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In the 1990s multiculturalism was a magic word and an expression of political correctness. Today it is a swear word. Even the Council of Europe, writes the Financial Times, has joined the chants of various, mainly conservative, heads of state, including David Cameron, Angela Merkel and Nicolas Sarkozy, “warning that it poses a threat to security” because it encourages the development of parallel societies—or so the secretary-general of the council as quoted by FT.COM. The message of Merkel et co is not as blunt and bigot as that of Thilo Sarrazin, former board member of the German National Bank turned bestseller author with an anti-Islam book concerned about Germany’s future and Jewish genes, but it comes close. Now, even the recent uprisings in the Arab World are used (or is it not more correct to say, abused) to illustrate the legitimacy of bashing multiculturalism. Because, or so the argument goes, multiculturalism entails the risk of “diluting” our democratic values. Wow. Talk about a reversal if ever there was one.

Serious scholars of multiculturalism have always acknowledged its inherent problems, and there is a long literature in the social sciences about its congruence with social liberalism. Will Kymlicka is among those who believe it is possible to reconcile multiculturalism and democratic citizenship even through the recognition of minority rights. Brian Barry, who died in 2009, advocated a more cautious approach when negotiating exceptions for minorities. None, however, questioned multiculturalism as either a fact or a norm and a value.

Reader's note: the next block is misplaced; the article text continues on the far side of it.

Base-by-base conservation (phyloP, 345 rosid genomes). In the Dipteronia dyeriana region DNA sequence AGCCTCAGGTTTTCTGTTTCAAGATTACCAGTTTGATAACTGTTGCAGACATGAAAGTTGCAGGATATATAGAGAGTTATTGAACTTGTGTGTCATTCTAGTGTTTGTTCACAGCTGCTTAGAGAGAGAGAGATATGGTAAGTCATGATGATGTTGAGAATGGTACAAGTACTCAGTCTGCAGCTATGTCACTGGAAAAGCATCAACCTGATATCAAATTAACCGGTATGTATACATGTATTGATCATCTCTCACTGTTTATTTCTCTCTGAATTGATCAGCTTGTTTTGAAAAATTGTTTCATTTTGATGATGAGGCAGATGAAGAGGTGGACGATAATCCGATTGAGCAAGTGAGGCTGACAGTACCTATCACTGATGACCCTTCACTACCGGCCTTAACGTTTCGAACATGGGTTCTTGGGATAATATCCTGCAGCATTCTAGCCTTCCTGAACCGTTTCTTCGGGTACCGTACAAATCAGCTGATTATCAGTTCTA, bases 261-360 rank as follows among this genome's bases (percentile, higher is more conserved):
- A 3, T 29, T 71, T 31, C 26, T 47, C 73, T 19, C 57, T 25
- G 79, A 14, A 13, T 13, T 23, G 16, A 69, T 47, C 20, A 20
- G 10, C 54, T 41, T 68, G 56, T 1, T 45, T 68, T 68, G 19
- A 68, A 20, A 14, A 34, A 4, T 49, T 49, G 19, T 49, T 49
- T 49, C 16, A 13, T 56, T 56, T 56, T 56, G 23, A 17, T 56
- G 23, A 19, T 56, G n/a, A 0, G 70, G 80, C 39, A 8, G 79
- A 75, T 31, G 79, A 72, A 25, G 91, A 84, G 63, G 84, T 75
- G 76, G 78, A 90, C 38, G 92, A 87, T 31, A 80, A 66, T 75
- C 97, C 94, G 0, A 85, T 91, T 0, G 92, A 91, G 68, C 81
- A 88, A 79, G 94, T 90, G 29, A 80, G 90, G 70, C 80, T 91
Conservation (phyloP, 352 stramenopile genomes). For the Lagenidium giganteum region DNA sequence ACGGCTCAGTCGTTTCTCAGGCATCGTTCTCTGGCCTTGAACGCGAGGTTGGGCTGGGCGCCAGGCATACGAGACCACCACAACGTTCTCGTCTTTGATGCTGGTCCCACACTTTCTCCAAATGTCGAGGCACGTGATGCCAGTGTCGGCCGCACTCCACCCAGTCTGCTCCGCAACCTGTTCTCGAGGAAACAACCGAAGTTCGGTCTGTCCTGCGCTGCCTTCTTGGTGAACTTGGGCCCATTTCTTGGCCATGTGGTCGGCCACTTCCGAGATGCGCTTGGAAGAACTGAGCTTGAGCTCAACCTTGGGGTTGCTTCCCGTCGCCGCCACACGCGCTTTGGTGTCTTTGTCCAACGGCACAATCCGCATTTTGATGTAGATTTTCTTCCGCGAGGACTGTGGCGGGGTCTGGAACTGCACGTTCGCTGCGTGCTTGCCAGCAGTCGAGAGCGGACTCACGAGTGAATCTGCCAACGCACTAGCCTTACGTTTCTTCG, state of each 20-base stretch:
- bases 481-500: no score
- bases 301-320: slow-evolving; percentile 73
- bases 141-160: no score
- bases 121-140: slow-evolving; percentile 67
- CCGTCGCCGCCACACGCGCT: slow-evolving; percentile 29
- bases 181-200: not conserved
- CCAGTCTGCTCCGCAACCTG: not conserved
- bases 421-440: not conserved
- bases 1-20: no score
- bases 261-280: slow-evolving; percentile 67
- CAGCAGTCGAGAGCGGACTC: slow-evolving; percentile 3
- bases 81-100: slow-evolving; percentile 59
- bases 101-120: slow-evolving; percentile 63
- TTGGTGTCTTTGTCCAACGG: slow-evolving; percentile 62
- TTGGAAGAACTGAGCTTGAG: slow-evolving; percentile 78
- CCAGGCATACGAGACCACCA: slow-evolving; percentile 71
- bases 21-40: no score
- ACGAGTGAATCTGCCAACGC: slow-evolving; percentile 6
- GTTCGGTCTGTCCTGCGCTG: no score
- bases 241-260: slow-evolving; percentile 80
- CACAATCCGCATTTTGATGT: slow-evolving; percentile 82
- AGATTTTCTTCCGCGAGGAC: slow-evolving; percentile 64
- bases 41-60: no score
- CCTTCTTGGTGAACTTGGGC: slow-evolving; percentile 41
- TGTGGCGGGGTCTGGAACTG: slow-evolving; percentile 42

Why is it suddenly so fashionable to engage in multiculturalism bashing? Is it really because we have only now become aware of the difficulties entailed in multicultural integration? I doubt it. It is rather that some stand to gain—or so they think—from adopting such positions. The share of extreme right-wing voters has stabilized during the last decade at comparatively high levels. At the same time, there is growing disaffection among the traditional voters of the right and the left and an increase of both swing- and non-voters. Against this background, political parties have decided to (ab)use multiculturalism to mobilize their voters—those who have established themselves firmly in the middle class and ideology and who ‘dislike’ those below more than those above.

Pulling multiculturalism down the podest is bad politics and bad policy—and as bad as placing it on the podest in the first place. Societies are de facto multicultural. They always were. The confrontation between more and less traditional lifestyles is nothing new. For most of us, it is enough to think about our grandparents to understand what that means—even with respect to dress code (including the use of a head scarf). We should instead be discussing integration policy. And rather than always pointing our finger to the many who ‘did not make it’, grow instead aware of the many who did.

Migration is more often a difficult and traumatic experience than a pleasurable one. It takes guts to leave one’s country, learn a new language, familiarize with a foreign environment and the customs of its people. If you do this because you need money, then it is sad. If you are on your way because you are persecuted, it is tragic. Under these circumstances, integrating requires effort and is a process. It is more or less difficult depending on the person, his/her educational background and cultural capital. In this equation, the host society is one important facilitating or inhibiting factor. Those who are not convinced might like to try living for one year in the country of their dreams, albeit not as tourists or students.